After countless musical and stylistic hints in films like Kill Bill and em>Inglourious Basterds, Quentin Tarantino has finally helmed a full-blown Western, bearing the provocative title Django Unchained.
In an interesting twist, the movie calls its own account of history into question, and that sustained sense of ambiguity keeps the movie surprisingly balanced. J. Edgar affords its audience the dignity of drawing their own conclusions.
The practice of blessing mass entertainment with the bard’s prose confers a kind of loftiness upon it, or at least that must be the idea. A quick glance indicates that Shakespeare has provided titles for an alarming number of Star Trek episodes, just for starters. This week, lend your ears to Brett Harrison Davinger and me (Dan Fields) as we look at some of our favorite films to borrow a title from the works of Shakespeare.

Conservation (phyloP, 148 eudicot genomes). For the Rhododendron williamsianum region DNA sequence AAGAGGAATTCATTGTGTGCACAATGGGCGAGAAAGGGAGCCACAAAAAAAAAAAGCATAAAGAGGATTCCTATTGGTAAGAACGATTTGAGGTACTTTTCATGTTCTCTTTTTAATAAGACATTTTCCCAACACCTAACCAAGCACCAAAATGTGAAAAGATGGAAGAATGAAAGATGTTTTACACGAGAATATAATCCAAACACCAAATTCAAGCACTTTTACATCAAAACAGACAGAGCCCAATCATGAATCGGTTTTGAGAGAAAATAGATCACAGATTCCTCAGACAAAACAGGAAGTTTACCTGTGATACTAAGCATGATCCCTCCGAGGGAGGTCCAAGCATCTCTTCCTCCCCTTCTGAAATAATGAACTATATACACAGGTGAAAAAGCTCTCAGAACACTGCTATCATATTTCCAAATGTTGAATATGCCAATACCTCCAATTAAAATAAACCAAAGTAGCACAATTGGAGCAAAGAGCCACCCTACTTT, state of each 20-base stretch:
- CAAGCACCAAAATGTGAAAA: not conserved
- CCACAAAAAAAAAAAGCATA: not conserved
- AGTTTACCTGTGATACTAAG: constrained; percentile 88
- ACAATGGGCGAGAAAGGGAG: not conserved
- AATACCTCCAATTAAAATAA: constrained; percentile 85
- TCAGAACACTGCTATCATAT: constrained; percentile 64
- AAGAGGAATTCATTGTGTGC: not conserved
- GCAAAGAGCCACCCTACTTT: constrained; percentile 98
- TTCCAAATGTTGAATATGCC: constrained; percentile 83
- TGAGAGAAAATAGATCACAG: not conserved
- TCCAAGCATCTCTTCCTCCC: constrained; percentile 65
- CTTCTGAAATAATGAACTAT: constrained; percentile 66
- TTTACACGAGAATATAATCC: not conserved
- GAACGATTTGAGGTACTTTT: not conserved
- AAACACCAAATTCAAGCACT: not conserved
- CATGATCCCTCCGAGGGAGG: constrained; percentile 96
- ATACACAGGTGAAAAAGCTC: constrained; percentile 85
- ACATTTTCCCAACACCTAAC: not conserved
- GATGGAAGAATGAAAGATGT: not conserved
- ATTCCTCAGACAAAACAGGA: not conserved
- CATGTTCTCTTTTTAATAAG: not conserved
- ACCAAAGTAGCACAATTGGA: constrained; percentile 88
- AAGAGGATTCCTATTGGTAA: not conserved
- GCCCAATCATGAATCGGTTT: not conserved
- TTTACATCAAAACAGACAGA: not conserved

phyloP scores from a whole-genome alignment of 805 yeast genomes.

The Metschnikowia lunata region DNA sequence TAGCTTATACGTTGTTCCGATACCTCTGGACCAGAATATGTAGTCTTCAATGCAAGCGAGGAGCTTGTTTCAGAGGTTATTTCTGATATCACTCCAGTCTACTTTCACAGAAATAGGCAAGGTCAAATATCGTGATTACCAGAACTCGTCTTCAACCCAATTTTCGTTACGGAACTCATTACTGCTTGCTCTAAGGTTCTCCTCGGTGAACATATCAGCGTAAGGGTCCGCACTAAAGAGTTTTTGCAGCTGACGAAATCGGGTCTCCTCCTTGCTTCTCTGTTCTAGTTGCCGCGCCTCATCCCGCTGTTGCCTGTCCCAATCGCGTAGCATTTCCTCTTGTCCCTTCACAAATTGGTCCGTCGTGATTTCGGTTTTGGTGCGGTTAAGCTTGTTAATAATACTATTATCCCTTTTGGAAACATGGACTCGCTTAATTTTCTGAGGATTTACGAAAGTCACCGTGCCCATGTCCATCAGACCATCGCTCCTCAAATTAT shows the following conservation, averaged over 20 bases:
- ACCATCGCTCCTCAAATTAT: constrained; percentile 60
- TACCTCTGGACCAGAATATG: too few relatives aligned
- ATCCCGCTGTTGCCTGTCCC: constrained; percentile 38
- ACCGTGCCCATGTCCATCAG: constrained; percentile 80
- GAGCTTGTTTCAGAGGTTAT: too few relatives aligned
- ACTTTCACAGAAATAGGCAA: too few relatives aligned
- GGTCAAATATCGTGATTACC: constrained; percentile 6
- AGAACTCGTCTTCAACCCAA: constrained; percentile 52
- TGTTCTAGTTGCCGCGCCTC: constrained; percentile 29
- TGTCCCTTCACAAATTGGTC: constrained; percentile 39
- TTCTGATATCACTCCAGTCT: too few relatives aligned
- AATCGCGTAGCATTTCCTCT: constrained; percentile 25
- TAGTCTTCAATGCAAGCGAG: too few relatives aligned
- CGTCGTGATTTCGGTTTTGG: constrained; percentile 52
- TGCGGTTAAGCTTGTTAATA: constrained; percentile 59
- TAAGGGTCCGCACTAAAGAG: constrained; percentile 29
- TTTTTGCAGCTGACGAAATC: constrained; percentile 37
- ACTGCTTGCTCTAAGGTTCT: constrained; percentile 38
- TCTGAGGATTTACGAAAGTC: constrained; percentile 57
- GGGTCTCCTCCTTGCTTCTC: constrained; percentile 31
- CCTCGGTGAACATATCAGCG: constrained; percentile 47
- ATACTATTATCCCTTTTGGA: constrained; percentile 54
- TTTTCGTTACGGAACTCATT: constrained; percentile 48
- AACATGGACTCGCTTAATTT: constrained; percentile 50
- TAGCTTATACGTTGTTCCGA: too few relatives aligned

A fascination with the supernatural, and particularly its dark side, dates back to the earliest days of moving pictures. Murnau’s Faust and Nosferatu top a seemingly endless list of diabolical encounters. We would like to share with you some our favorite devilish deals, demonic possessions, and hellish mischief from the vaults.
At the airport, customs agents discovered a bag of marijuana and a handgun inside his baggage. After surrendering to the authorities, Curtis writes that he thought, “Whatever happens, it won’t be as bad as my childhood.” At age 50 – after he had been a movie star for a quarter of a century – he got to the door of the hospital room where his mother was dying from heart disease. He heard her calling his name, but could not bring himself to go inside.